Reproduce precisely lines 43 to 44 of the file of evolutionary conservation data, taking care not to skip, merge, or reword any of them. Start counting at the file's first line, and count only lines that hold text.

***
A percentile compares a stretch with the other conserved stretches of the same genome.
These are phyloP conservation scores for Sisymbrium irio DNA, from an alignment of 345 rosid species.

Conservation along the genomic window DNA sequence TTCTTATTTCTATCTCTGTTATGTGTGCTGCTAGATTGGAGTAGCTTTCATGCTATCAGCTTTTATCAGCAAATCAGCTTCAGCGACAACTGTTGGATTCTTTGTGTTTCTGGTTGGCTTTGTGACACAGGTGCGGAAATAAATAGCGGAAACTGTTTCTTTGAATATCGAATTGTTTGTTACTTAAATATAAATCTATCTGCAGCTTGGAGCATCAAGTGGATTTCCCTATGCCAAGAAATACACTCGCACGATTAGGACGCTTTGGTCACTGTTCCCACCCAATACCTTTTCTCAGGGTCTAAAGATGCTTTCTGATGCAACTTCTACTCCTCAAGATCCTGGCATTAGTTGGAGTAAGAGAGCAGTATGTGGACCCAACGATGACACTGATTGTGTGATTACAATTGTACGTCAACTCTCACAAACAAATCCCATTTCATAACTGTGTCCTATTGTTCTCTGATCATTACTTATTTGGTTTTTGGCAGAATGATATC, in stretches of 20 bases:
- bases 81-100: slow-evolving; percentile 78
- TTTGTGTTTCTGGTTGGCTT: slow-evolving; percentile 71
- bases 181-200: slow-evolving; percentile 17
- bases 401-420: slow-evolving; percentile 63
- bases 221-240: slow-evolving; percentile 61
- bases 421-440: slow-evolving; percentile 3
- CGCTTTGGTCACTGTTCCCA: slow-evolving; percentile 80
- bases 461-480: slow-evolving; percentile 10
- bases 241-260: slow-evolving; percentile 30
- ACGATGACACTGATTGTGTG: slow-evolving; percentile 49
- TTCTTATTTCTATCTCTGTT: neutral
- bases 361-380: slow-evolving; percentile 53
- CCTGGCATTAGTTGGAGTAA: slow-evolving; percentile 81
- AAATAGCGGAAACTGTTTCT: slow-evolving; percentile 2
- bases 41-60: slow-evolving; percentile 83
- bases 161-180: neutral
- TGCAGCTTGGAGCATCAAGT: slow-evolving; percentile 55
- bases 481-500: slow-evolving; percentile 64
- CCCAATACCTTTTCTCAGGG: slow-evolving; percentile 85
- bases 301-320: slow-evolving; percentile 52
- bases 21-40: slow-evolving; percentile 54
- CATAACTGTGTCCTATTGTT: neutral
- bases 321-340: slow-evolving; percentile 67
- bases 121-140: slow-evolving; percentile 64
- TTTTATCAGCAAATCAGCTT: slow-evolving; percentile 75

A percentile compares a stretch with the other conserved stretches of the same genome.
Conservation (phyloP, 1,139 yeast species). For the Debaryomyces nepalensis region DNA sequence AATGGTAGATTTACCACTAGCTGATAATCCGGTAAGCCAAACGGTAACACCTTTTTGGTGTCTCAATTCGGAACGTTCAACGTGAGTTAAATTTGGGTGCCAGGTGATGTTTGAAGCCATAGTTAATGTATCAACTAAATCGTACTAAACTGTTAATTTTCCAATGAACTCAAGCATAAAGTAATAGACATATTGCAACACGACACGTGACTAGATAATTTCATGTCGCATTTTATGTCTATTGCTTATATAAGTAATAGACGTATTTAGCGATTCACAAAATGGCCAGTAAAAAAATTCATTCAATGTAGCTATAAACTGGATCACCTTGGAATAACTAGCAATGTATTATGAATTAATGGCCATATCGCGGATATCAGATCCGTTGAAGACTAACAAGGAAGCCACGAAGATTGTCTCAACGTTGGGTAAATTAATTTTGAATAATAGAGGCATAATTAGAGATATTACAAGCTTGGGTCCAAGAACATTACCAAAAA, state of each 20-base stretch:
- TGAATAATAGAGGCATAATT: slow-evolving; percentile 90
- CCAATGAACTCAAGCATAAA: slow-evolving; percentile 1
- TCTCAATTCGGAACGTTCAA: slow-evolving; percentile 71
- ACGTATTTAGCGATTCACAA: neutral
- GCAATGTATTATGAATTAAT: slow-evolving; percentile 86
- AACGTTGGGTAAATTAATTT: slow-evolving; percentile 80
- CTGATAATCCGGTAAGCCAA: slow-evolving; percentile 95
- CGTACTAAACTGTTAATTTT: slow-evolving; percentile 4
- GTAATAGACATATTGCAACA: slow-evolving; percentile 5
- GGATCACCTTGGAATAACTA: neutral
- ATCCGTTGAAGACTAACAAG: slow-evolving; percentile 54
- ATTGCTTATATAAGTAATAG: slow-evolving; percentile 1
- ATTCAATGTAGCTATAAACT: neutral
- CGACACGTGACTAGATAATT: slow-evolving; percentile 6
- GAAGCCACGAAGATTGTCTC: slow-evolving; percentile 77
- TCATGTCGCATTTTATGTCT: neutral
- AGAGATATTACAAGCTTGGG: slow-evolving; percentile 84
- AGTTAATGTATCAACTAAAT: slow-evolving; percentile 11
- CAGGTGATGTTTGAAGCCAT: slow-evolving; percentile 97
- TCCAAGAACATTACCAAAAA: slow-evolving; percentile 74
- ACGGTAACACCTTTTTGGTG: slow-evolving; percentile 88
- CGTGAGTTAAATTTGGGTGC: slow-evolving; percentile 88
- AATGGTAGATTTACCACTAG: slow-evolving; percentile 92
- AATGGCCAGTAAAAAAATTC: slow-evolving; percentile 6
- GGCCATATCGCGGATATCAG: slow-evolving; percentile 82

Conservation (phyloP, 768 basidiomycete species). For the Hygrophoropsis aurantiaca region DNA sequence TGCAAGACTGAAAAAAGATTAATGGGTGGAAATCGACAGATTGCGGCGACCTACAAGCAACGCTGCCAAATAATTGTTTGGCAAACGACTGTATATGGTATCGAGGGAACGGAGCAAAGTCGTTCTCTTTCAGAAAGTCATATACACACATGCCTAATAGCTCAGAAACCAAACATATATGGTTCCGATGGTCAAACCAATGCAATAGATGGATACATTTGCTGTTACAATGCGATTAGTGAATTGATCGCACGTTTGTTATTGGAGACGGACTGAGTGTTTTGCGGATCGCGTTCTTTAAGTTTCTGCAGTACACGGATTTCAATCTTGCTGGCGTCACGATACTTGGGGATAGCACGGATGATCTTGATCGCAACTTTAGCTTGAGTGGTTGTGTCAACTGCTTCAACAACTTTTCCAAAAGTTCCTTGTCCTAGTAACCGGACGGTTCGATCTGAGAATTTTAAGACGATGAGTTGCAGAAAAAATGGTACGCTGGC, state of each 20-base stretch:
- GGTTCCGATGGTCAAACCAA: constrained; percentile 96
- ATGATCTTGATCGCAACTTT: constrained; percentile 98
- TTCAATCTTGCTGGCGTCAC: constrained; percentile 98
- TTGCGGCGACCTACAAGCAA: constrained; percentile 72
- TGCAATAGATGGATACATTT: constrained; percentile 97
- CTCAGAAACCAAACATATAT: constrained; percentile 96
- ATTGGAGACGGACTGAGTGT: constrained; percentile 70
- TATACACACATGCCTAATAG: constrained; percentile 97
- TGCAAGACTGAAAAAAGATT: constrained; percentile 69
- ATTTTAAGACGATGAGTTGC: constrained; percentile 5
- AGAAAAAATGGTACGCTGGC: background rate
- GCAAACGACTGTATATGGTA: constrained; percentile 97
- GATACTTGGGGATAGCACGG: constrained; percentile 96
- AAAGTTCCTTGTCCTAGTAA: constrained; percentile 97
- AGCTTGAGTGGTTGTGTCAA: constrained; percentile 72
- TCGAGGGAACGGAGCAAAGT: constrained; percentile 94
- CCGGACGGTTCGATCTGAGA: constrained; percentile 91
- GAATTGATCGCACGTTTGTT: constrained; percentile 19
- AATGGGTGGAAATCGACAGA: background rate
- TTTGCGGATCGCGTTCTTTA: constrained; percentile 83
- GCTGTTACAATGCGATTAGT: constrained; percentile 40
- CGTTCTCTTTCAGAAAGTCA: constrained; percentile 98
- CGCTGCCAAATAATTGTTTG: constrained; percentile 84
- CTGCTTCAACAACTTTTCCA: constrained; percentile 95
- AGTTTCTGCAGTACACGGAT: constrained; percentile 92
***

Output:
- ATTCAATGTAGCTATAAACT: neutral
- CGACACGTGACTAGATAATT: slow-evolving; percentile 6